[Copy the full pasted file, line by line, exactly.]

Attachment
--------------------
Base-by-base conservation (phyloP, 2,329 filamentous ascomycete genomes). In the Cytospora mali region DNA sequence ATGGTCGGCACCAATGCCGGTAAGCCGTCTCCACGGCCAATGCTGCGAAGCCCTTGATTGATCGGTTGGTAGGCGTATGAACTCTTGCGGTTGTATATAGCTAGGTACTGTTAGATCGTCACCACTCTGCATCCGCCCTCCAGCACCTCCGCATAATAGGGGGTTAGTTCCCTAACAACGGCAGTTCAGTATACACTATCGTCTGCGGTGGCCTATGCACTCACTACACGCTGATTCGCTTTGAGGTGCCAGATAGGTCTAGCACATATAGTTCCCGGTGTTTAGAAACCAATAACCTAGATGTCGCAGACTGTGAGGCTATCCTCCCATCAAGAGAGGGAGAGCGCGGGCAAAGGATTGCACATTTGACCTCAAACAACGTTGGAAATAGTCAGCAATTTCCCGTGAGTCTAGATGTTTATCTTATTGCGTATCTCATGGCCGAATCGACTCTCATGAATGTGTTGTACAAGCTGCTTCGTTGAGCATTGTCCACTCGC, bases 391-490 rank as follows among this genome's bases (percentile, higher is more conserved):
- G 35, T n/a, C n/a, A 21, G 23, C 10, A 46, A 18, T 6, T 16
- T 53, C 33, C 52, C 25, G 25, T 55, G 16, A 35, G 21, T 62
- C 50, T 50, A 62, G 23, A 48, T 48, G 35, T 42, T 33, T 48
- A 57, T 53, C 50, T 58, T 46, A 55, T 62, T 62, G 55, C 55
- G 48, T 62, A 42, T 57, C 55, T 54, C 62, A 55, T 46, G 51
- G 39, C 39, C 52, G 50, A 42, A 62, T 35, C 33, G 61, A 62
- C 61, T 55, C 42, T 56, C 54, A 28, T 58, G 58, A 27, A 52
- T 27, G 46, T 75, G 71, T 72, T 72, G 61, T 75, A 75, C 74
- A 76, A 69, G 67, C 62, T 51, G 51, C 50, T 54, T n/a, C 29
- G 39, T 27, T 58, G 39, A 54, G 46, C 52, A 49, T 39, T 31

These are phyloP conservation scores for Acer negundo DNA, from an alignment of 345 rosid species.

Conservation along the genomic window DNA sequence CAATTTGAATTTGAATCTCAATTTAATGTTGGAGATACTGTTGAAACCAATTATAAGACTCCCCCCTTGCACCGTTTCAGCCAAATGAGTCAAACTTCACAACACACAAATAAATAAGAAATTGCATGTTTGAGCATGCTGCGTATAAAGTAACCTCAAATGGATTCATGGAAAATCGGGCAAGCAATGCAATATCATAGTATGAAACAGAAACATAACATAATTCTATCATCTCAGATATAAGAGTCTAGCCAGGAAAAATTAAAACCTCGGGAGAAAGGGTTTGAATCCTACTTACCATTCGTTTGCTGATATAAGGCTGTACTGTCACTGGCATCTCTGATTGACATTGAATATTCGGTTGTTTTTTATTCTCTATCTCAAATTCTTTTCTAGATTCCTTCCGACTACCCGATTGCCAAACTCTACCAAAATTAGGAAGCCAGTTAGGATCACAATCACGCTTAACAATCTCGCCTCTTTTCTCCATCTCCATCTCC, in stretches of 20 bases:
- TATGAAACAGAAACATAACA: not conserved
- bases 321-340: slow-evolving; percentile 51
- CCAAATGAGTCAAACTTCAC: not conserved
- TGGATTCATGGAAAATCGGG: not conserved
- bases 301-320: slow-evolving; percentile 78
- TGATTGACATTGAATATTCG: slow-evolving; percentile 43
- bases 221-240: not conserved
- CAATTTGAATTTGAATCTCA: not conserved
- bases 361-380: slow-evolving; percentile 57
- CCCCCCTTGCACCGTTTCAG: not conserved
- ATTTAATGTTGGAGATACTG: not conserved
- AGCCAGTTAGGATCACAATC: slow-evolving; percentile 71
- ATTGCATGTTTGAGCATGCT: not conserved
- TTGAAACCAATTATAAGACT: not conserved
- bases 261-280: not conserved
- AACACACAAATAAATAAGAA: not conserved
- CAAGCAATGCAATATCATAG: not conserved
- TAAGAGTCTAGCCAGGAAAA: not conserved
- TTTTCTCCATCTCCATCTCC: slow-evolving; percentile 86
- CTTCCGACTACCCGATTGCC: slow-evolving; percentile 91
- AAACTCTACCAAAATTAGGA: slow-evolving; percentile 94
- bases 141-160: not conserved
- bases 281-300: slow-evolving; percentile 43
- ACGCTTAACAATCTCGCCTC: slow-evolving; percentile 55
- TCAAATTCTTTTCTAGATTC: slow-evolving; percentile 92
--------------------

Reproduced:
Base-by-base conservation (phyloP, 2,329 filamentous ascomycete genomes). In the Cytospora mali region DNA sequence ATGGTCGGCACCAATGCCGGTAAGCCGTCTCCACGGCCAATGCTGCGAAGCCCTTGATTGATCGGTTGGTAGGCGTATGAACTCTTGCGGTTGTATATAGCTAGGTACTGTTAGATCGTCACCACTCTGCATCCGCCCTCCAGCACCTCCGCATAATAGGGGGTTAGTTCCCTAACAACGGCAGTTCAGTATACACTATCGTCTGCGGTGGCCTATGCACTCACTACACGCTGATTCGCTTTGAGGTGCCAGATAGGTCTAGCACATATAGTTCCCGGTGTTTAGAAACCAATAACCTAGATGTCGCAGACTGTGAGGCTATCCTCCCATCAAGAGAGGGAGAGCGCGGGCAAAGGATTGCACATTTGACCTCAAACAACGTTGGAAATAGTCAGCAATTTCCCGTGAGTCTAGATGTTTATCTTATTGCGTATCTCATGGCCGAATCGACTCTCATGAATGTGTTGTACAAGCTGCTTCGTTGAGCATTGTCCACTCGC, bases 391-490 rank as follows among this genome's bases (percentile, higher is more conserved):
- G 35, T n/a, C n/a, A 21, G 23, C 10, A 46, A 18, T 6, T 16
- T 53, C 33, C 52, C 25, G 25, T 55, G 16, A 35, G 21, T 62
- C 50, T 50, A 62, G 23, A 48, T 48, G 35, T 42, T 33, T 48
- A 57, T 53, C 50, T 58, T 46, A 55, T 62, T 62, G 55, C 55
- G 48, T 62, A 42, T 57, C 55, T 54, C 62, A 55, T 46, G 51
- G 39, C 39, C 52, G 50, A 42, A 62, T 35, C 33, G 61, A 62
- C 61, T 55, C 42, T 56, C 54, A 28, T 58, G 58, A 27, A 52
- T 27, G 46, T 75, G 71, T 72, T 72, G 61, T 75, A 75, C 74
- A 76, A 69, G 67, C 62, T 51, G 51, C 50, T 54, T n/a, C 29
- G 39, T 27, T 58, G 39, A 54, G 46, C 52, A 49, T 39, T 31

These are phyloP conservation scores for Acer negundo DNA, from an alignment of 345 rosid species.

Conservation along the genomic window DNA sequence CAATTTGAATTTGAATCTCAATTTAATGTTGGAGATACTGTTGAAACCAATTATAAGACTCCCCCCTTGCACCGTTTCAGCCAAATGAGTCAAACTTCACAACACACAAATAAATAAGAAATTGCATGTTTGAGCATGCTGCGTATAAAGTAACCTCAAATGGATTCATGGAAAATCGGGCAAGCAATGCAATATCATAGTATGAAACAGAAACATAACATAATTCTATCATCTCAGATATAAGAGTCTAGCCAGGAAAAATTAAAACCTCGGGAGAAAGGGTTTGAATCCTACTTACCATTCGTTTGCTGATATAAGGCTGTACTGTCACTGGCATCTCTGATTGACATTGAATATTCGGTTGTTTTTTATTCTCTATCTCAAATTCTTTTCTAGATTCCTTCCGACTACCCGATTGCCAAACTCTACCAAAATTAGGAAGCCAGTTAGGATCACAATCACGCTTAACAATCTCGCCTCTTTTCTCCATCTCCATCTCC, in stretches of 20 bases:
- TATGAAACAGAAACATAACA: not conserved
- bases 321-340: slow-evolving; percentile 51
- CCAAATGAGTCAAACTTCAC: not conserved
- TGGATTCATGGAAAATCGGG: not conserved
- bases 301-320: slow-evolving; percentile 78
- TGATTGACATTGAATATTCG: slow-evolving; percentile 43
- bases 221-240: not conserved
- CAATTTGAATTTGAATCTCA: not conserved
- bases 361-380: slow-evolving; percentile 57
- CCCCCCTTGCACCGTTTCAG: not conserved
- ATTTAATGTTGGAGATACTG: not conserved
- AGCCAGTTAGGATCACAATC: slow-evolving; percentile 71
- ATTGCATGTTTGAGCATGCT: not conserved
- TTGAAACCAATTATAAGACT: not conserved
- bases 261-280: not conserved
- AACACACAAATAAATAAGAA: not conserved
- CAAGCAATGCAATATCATAG: not conserved
- TAAGAGTCTAGCCAGGAAAA: not conserved
- TTTTCTCCATCTCCATCTCC: slow-evolving; percentile 86
- CTTCCGACTACCCGATTGCC: slow-evolving; percentile 91
- AAACTCTACCAAAATTAGGA: slow-evolving; percentile 94
- bases 141-160: not conserved
- bases 281-300: slow-evolving; percentile 43
- ACGCTTAACAATCTCGCCTC: slow-evolving; percentile 55
- TCAAATTCTTTTCTAGATTC: slow-evolving; percentile 92